It reigns in the US Congress, where the "tea party" and "blue dog" nutjobs have done their best to undermine economic recovery. What matters to them, more than unemployment or standard of living, is cutting fiscal deficits. It's hard-edged ideology.
Conventional capitalism for decades understood that you cannot cut your way out of a serious recession – to concentrate on cutting deficits is disastrous. We can live with deficits, we can't live with a dead economy. Yet the deficit hawks still reign too within the ECB and the EU – and, most significantly, in Germany. They dominate the troika. Like computerised monsters, they plough ever on, wreaking havoc as they insist on following their ideological programme to the bitter end. Cut deficits, transfer debts from bankers to citizens, make up the slack by cutting services and incomes.
All this "fiscal consolidation" will sort out the crisis and bring about recovery. Except, for five years now, it hasn't. And it won't.
For five years, they've beaten the austerity drum – turning a crisis into a catastrophe. Last week, even the IMF (in discreet wording), admitted the truth. "Forecasters significantly underestimated the increase in unemployment and the decline in domestic demand associated with fiscal consolidation."
Translation: "Oops, we've blitzed the economy we were supposed to save." (As some of us said they would, back in 2008.)
Ibec happily followed the extreme right-wing drift, for five bloody years. Calling for incomes to be cut, the public service to be slashed – all the time depressing domestic demand and undermining the customer base of its own members.
Or, to be frank – its own small business members. The bankers were happy.
Now, there are signs even Ibec has doubts about the tea party politics that dominates the ECB. There are even signs of rebellion within the ranks of card-carrying uber-capitalists, with mutterings about Merkel's intransigence.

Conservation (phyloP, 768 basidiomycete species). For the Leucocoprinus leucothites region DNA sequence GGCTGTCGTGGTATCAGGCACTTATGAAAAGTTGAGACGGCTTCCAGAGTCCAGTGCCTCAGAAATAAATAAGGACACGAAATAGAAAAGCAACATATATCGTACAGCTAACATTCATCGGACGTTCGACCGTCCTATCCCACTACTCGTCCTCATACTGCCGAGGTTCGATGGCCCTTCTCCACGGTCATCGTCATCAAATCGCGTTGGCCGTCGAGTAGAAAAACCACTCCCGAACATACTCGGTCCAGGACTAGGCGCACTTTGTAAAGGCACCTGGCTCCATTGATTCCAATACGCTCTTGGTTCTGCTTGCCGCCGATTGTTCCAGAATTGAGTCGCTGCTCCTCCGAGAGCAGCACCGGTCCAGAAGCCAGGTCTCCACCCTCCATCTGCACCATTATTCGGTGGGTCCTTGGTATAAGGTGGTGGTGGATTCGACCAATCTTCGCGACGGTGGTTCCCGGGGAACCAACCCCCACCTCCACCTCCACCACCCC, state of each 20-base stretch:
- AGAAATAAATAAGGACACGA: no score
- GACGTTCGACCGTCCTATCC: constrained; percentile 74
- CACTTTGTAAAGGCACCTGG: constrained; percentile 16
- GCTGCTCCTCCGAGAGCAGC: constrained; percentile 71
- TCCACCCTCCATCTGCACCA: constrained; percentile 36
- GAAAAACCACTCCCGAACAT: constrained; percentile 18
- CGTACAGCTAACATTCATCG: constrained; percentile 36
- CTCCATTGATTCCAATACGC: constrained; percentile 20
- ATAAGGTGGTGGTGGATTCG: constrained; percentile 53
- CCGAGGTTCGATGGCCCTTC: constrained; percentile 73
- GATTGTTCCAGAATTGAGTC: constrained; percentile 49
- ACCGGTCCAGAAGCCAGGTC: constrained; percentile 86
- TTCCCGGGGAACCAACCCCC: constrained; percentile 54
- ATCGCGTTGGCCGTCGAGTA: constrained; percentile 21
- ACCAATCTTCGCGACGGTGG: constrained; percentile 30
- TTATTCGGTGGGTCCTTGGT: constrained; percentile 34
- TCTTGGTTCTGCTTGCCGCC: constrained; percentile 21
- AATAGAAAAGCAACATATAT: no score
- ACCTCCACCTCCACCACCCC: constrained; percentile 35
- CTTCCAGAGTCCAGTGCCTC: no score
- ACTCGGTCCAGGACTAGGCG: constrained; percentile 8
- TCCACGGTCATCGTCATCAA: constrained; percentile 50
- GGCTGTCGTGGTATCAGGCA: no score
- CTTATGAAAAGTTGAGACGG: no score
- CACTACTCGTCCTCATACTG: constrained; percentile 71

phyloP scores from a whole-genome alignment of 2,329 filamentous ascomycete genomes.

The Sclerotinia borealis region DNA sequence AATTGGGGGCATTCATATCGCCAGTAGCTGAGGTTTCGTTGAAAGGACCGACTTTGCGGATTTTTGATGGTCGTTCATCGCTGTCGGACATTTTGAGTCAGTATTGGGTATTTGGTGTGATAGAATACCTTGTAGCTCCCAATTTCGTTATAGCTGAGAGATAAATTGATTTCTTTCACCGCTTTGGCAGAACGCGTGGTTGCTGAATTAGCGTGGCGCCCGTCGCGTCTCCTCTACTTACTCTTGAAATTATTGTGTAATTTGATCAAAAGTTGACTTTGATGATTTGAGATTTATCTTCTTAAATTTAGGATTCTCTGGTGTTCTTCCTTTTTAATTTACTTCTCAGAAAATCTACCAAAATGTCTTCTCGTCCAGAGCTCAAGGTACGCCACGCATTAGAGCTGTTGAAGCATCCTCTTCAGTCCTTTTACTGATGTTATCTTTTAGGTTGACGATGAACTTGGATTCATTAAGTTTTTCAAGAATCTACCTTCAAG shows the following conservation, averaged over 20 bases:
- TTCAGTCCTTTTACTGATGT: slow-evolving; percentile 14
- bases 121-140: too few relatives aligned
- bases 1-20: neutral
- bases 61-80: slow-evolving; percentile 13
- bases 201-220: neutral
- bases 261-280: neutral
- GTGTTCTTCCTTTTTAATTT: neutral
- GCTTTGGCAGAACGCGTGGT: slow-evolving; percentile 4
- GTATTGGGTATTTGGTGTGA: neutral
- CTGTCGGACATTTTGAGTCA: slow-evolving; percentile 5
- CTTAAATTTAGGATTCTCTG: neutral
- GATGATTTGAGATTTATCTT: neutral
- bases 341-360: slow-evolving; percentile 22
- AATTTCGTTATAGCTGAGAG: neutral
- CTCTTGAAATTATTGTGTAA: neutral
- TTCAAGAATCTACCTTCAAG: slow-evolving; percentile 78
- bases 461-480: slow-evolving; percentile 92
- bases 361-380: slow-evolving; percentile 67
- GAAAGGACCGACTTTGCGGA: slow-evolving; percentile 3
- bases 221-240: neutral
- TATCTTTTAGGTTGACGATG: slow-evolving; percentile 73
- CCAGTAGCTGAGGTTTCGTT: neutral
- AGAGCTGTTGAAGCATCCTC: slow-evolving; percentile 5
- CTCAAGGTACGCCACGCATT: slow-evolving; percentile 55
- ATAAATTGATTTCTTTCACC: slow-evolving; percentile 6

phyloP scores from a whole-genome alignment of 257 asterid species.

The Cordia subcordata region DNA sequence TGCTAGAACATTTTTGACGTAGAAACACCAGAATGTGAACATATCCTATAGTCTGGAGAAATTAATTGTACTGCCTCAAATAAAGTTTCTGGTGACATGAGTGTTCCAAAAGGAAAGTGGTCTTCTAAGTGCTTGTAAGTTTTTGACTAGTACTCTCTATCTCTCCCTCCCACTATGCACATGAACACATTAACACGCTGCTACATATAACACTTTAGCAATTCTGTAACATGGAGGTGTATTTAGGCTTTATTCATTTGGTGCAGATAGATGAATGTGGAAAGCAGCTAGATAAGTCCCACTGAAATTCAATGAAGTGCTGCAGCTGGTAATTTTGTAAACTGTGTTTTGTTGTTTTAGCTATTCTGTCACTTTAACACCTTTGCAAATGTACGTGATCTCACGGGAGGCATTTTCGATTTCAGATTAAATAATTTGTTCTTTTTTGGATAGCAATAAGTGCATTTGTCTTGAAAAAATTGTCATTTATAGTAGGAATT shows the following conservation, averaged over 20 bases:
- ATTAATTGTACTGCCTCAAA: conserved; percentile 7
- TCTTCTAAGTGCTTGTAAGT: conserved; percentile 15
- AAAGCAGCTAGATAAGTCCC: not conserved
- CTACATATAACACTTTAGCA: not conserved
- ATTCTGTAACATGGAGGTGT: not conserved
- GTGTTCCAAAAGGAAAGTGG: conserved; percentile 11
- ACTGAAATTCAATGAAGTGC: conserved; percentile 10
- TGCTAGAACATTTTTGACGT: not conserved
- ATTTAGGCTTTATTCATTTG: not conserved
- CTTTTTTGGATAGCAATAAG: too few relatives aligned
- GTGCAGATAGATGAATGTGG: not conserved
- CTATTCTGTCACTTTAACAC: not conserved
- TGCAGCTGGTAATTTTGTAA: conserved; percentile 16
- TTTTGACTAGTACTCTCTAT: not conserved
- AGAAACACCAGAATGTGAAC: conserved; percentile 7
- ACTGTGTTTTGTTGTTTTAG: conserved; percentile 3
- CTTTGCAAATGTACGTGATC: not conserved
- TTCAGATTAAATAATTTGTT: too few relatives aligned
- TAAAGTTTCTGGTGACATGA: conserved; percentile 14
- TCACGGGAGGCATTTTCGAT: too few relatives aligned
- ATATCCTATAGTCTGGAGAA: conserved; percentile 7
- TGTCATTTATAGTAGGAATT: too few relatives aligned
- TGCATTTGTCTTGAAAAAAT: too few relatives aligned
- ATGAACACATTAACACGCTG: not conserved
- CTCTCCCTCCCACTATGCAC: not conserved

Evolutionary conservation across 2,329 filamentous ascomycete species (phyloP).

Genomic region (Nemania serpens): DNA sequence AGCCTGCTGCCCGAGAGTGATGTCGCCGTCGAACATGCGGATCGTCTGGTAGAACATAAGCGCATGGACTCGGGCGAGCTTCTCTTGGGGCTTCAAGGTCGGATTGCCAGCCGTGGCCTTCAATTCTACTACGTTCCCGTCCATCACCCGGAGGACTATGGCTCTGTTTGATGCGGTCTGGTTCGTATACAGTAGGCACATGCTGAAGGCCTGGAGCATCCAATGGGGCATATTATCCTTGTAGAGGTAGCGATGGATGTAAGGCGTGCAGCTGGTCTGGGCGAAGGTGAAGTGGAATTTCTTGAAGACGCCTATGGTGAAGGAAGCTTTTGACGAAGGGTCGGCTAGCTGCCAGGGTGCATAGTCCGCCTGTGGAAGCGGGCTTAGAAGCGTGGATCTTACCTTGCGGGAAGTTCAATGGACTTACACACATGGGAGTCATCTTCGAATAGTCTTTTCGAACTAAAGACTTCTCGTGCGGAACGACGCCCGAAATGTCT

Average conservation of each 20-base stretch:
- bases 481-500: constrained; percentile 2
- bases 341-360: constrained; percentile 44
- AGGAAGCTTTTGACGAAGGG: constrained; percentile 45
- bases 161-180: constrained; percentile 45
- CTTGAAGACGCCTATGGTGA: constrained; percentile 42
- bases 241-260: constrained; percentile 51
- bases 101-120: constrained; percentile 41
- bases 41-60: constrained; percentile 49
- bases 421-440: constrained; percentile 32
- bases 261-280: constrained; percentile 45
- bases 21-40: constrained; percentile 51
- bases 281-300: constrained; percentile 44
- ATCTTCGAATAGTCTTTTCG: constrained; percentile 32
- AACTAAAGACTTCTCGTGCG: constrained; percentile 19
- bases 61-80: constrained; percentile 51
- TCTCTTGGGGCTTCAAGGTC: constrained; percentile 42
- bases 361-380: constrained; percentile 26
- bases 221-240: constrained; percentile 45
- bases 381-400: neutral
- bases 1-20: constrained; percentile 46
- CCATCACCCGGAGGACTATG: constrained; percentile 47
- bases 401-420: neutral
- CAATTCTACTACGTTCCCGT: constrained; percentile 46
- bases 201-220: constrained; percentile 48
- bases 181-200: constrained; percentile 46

Dream on. Last week, the Basel Committee on Banking Supervision agreed new banking rules. These are the global banking regulators, who have been working since 2008 to ensure the banks are supervised properly, to prevent another collapse.
With friends in high places, the bankers got their way – the rules are to be, in the words of the Financial Times, "less onerous than expected". And the rules, which were to apply from 2015, won't now apply until 2019. "Good news for bank profits," said the Financial Times.
People like Enda Kenny and Eamon Gilmore haven't had a strategy. They do as they are told, and hope their faith will be rewarded with charity. Like Enda's equivalent in Portugal, they hang on grimly to the old politics that got us into this mess.
Recently, in Portugal, President Anibal Cavaco Silva slammed the right-wing government's austerity programme. "Fiscal austerity is leading to declining output and lower tax revenue. We must stop this vicious circle," he said. "There are well-founded doubts over whether the distribution of sacrifice is just."
Here, President Michael D Higgins stepped outside the consensus, in a speech at TCD on Friday. "I am so conscious of the discourse that concentrates entirely on the security of the currency, but is happy to leave aside the question of an enormous wedge of the population that are unemployed – 55 per cent of people between 18 and 24 in some countries."
Something's stirring. But, it's very late, and as yet very weak. The computerised monsters will continue to wreak havoc for some time yet.